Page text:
SCIgen combines random strings of words to create hoax papers, including one promising to “concentrate our efforts on disproving that spreadsheets can be made knowledge-based, empathic, and compact.” The program apparently proved more popular than its creators had intended—the 120 removed papers had all been succesfully submitted to Chinese conferences and subsequently published. Springer noted that they do peer review before publication, making it even stranger that they published 16 of the fake papers.
Another hoax paper, created by John Bohannon and purporting to look at the anti-cancer properties of a type of lichen, was accepted by 157 journals (98 rejected it). This was despite the fact that “any reviewer with more than a high-school knowledge of chemistry and the ability to understand a basic data plot should have spotted the paper’s shortcomings immediately.” Bohannon wanted to highlight the fact that many open-access journals focus too heavily on making money through author publication fees, even at the cost of publishing inaccurate research.
2Psychology As An Example Of The Problems
Psychology is badly affected by many of the issues on this list. Research has suggested that around 97 percent of published studies are positive, and the problem has persisted since at least 1959. Furthermore, one survey found that over 50 percent of psychologists said they would wait until they got positive results before deciding to publish. More than 40 percent admitted they only reported studies that achieved a positive result. It has been suggested that this is because psychology journals tend to go for novel results over rigorous ones. Whatever the reason, psychology has been placed alongside psychiatry and economics as the branches of science most likely to suffer from publication bias.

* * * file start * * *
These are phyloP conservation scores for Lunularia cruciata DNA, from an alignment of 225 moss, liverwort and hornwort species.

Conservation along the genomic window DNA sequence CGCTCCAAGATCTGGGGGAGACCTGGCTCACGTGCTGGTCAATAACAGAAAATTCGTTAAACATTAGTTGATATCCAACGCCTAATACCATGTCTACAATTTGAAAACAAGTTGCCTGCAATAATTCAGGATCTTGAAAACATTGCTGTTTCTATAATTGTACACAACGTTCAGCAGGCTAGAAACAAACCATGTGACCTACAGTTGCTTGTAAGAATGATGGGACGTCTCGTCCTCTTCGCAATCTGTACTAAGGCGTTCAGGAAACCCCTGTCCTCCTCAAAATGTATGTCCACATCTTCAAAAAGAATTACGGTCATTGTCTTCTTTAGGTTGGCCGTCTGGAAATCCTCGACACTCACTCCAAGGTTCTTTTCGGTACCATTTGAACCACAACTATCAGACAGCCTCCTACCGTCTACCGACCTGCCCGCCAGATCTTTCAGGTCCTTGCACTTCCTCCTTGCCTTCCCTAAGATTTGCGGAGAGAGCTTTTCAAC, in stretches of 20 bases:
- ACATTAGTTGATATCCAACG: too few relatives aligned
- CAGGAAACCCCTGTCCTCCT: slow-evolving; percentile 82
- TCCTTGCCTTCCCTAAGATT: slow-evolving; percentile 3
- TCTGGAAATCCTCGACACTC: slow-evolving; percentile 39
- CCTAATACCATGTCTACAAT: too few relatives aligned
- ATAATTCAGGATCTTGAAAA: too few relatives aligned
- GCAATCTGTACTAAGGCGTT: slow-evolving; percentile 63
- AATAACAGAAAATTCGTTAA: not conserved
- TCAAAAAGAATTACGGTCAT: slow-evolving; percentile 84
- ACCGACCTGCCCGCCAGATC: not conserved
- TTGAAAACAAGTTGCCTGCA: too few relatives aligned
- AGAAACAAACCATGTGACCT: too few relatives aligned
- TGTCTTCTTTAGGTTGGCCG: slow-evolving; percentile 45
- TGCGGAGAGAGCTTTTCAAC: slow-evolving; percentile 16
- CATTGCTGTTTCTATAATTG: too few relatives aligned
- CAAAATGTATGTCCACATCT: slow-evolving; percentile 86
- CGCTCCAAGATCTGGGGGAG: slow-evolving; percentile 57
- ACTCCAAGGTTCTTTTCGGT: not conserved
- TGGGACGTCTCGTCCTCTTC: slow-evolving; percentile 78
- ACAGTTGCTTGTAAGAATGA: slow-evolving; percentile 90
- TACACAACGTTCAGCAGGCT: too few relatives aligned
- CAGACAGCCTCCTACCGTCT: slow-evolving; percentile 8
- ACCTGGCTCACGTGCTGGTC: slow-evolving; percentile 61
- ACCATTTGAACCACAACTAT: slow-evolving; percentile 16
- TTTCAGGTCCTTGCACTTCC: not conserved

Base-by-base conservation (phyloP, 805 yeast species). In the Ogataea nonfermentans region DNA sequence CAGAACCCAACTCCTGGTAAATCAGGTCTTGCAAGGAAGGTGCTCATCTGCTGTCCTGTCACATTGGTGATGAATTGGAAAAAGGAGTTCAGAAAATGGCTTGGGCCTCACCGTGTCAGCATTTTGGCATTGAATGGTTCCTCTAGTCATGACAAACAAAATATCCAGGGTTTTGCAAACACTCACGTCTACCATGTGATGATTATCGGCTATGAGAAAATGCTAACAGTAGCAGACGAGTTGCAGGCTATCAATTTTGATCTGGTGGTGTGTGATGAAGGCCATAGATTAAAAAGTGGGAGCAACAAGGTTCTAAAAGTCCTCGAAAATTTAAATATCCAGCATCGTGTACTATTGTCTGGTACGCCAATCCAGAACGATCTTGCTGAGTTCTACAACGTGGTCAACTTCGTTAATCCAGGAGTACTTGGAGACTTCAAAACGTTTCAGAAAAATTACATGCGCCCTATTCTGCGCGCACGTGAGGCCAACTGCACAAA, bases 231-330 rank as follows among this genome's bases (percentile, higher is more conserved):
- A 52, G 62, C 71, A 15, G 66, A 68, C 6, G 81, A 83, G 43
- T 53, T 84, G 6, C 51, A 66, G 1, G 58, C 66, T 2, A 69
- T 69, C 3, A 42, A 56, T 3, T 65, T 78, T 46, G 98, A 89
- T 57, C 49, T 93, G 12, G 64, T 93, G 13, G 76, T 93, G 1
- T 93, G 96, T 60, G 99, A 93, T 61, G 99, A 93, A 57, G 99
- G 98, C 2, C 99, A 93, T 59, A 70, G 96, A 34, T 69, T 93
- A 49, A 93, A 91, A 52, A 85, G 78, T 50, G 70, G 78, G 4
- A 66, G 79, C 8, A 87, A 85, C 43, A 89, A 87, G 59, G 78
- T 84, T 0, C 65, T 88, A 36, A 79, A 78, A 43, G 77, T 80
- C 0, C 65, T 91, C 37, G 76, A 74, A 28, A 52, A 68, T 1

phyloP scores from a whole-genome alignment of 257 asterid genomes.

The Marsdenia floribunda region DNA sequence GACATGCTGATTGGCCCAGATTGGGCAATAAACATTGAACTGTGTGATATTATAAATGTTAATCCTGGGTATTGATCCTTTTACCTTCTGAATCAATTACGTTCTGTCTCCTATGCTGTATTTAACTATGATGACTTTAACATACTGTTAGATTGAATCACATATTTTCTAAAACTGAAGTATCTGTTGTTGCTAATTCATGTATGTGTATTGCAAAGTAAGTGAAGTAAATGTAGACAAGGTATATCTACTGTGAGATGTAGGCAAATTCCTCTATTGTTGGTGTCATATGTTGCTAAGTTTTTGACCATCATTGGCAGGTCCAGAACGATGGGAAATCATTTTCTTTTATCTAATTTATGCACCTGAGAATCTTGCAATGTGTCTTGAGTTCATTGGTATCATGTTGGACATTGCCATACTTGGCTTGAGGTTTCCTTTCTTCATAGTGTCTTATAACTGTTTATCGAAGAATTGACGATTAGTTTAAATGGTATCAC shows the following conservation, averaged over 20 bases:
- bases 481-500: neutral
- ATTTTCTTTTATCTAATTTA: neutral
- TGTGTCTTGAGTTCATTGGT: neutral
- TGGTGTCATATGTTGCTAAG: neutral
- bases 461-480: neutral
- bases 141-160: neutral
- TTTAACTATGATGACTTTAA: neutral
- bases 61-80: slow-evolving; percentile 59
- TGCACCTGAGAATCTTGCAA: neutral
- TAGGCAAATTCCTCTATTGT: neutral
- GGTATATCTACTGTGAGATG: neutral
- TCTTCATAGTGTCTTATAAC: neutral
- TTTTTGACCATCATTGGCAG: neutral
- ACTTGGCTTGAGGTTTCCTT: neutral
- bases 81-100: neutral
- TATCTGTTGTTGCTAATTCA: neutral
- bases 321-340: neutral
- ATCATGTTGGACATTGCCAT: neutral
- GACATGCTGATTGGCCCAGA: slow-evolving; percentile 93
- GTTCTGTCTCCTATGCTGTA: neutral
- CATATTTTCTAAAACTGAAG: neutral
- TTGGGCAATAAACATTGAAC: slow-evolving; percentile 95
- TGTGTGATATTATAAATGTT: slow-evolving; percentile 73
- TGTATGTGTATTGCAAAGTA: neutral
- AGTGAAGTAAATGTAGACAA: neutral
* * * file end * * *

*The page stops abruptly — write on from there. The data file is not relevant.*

A further problem is that psychology studies are rarely replicated—since many journals will not publish straight replications, there isn’t much incentive for researchers to put in the effort. One possible solution is Psychfiledrawer, which publishes replication attempts. However, there is still little professional benefit to submitting and some researchers have been put off by the risk of criticism from colleagues.
More positively, there has been a recent push for study replication and a promising study which found 10 of the 13 studies it tried to replicate produced the same results. While this doesn’t solve the lack of published negative results, nor the commonly mentioned problems with statistical analysis, it is a step in the right direction.
1Studies Done On Mice Often Can’t Be Extrapolated To Humans
Many studies in the biomedical sciences are done on animal models, particularly mice. This is because mice actually have many similarities to humans, including similar biochemical pathways. Around 99 percent of human genes have a mouse homolog (gene with a common ancestor).
But while research on mice has led to some notable successes, there have been problems translating it to humans in areas such as cancer, neurological diseases, and inflammatory diseases. Recent research suggests that despite the aforementioned genetic similarities, gene sequences that code for specific regulatory proteins are very different between humans and mice.
The differences are particularly important in the nervous system, where there are many differences in brain development. The mouse neocortex—which is strongly linked to perception—is much less developed than the human equivalent. Moreover, the symptoms of neurological diseases often have a cognitive component, and the differences in cognition between mice and humans are clearly vast.
So next time you see an astonishing medical breakthrough announced on the news, be sure to check whether the research was done on mice or humans.
Christopher Clifford is currently writing his first novel, short stories in various genres, and articles on a mixture of subjects. For more writing by him you can visit his website at christopherclifford.co.uk.